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Can you share me some tips or experiences in how overcome a trauma?

When I was a little child, sometimes my father hit me because I had a bad behaviour, my mother too. Although, it only was a few times.
However, in those times I felt that my father could kill me if he wanted; this provoke on me, a deep afraid; then I transfered this afraid to adult people. However, since then, I have never been able to overcome this feeling. I feel that anyone can attack me, people on street, shops, barber, etc.
I am 49, so I would like to overcome this feeling.
Nowadays, I am in psychoterapy however I have not been able to overcome it yet.

I would like to know your experiences, tips or if you know some links with useful information I will tahnk you.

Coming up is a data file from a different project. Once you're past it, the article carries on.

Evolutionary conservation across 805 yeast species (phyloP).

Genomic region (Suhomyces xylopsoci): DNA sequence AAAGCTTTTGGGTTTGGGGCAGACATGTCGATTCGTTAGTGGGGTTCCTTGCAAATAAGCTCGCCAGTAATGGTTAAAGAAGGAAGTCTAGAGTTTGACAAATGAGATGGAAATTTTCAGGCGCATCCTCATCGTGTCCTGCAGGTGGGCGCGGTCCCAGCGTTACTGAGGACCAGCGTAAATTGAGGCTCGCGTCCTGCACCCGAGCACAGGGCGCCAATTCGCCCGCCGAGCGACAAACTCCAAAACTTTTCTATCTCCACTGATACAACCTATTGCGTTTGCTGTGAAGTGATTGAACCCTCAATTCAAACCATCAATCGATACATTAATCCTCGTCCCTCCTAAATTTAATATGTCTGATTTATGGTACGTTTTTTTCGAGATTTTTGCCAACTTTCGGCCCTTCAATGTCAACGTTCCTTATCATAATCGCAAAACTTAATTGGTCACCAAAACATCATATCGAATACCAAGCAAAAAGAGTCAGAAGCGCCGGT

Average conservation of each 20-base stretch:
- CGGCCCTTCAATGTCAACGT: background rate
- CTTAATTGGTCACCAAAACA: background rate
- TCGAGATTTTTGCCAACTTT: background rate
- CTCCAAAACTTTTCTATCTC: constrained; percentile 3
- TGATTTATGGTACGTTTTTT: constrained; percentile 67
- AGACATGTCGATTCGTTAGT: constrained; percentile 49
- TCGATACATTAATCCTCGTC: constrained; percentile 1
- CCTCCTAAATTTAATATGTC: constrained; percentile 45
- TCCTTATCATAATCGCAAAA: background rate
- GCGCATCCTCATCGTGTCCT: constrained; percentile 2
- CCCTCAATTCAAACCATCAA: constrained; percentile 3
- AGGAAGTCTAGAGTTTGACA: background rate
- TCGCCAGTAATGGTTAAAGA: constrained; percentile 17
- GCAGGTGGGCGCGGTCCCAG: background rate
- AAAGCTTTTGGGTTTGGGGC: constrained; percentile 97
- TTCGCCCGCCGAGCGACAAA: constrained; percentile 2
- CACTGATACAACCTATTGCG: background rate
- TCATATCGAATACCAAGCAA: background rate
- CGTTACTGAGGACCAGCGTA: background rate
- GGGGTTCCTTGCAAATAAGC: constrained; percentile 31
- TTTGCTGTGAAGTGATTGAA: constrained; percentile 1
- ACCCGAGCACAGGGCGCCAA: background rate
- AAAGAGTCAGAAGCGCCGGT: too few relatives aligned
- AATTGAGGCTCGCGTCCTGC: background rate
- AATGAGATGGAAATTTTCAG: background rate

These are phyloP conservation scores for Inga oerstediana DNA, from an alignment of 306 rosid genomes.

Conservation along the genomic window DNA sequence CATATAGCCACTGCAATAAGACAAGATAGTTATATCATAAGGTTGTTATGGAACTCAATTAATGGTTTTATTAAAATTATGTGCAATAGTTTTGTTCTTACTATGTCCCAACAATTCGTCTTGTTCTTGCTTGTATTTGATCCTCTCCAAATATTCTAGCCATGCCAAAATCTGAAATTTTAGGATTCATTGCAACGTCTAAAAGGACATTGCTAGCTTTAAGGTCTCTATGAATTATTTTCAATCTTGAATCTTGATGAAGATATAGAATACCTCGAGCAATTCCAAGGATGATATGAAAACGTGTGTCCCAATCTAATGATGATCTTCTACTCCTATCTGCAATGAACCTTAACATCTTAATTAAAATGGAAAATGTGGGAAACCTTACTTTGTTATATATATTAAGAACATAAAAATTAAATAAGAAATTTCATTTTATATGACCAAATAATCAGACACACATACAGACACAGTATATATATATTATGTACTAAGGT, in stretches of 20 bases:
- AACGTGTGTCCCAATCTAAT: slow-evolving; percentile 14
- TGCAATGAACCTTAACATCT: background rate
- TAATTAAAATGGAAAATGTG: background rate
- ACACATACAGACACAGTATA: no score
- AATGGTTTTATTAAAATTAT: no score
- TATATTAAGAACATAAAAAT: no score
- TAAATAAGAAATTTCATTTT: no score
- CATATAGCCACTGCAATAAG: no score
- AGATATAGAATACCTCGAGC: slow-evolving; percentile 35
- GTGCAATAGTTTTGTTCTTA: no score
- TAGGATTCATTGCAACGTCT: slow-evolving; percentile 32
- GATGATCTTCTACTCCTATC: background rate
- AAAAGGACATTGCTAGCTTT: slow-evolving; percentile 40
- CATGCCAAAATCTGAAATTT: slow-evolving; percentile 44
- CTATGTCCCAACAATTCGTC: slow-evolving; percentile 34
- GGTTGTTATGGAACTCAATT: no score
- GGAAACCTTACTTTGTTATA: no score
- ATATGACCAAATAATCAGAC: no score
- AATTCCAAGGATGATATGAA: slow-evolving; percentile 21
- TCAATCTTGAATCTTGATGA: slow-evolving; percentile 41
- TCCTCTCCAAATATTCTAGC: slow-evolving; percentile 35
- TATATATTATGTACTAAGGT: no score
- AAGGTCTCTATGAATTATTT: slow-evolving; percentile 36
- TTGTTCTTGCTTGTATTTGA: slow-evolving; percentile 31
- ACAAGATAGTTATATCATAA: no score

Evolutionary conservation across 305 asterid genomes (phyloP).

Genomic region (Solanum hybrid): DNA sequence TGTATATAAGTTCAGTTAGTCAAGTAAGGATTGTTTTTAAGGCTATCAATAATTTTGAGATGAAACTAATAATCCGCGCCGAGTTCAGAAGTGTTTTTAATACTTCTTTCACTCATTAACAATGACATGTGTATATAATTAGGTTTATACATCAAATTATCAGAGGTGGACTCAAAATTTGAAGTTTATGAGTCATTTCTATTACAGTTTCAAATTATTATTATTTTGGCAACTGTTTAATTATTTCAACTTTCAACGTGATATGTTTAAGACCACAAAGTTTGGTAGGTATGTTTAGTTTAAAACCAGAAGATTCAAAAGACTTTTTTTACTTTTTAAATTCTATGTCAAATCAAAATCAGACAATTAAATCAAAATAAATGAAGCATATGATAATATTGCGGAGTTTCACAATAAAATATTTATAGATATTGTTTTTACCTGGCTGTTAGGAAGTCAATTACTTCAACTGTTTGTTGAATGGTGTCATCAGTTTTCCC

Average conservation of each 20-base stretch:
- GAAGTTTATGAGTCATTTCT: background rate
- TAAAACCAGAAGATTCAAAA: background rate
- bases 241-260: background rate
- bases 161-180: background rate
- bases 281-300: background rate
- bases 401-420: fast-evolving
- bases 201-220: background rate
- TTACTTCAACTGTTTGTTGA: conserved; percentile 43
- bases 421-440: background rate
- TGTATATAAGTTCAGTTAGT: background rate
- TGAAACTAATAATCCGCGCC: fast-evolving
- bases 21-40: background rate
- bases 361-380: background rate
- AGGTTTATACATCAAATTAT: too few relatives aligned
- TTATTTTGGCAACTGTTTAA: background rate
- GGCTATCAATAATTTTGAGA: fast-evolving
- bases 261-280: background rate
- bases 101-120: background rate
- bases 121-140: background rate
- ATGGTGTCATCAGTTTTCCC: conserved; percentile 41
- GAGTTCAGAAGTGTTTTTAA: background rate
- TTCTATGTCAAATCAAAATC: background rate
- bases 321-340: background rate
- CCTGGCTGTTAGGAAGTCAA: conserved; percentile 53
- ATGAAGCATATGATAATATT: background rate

Tolteca.

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You’re in therapy?

Make sure you tell them exactly what you just told us. Like write it down and read it to them.

It’s their job.

But I overcame feelings of fear by being the scary one. Unorthodox yet it worked.

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Yeah, you’ve been physically abused, just like me and millions of kids around the world. That is why I praise the new law that soon comes to my country as a part of EU, a law that will punish those parents who were stable enough to decide they want the kids but they can’t be stable enough to raise them properly.

First, you have to talk with your pdoc about this. Trauma is no small thing. It can manifest/speak itself by dozens of ways which will make you weak and locked in there.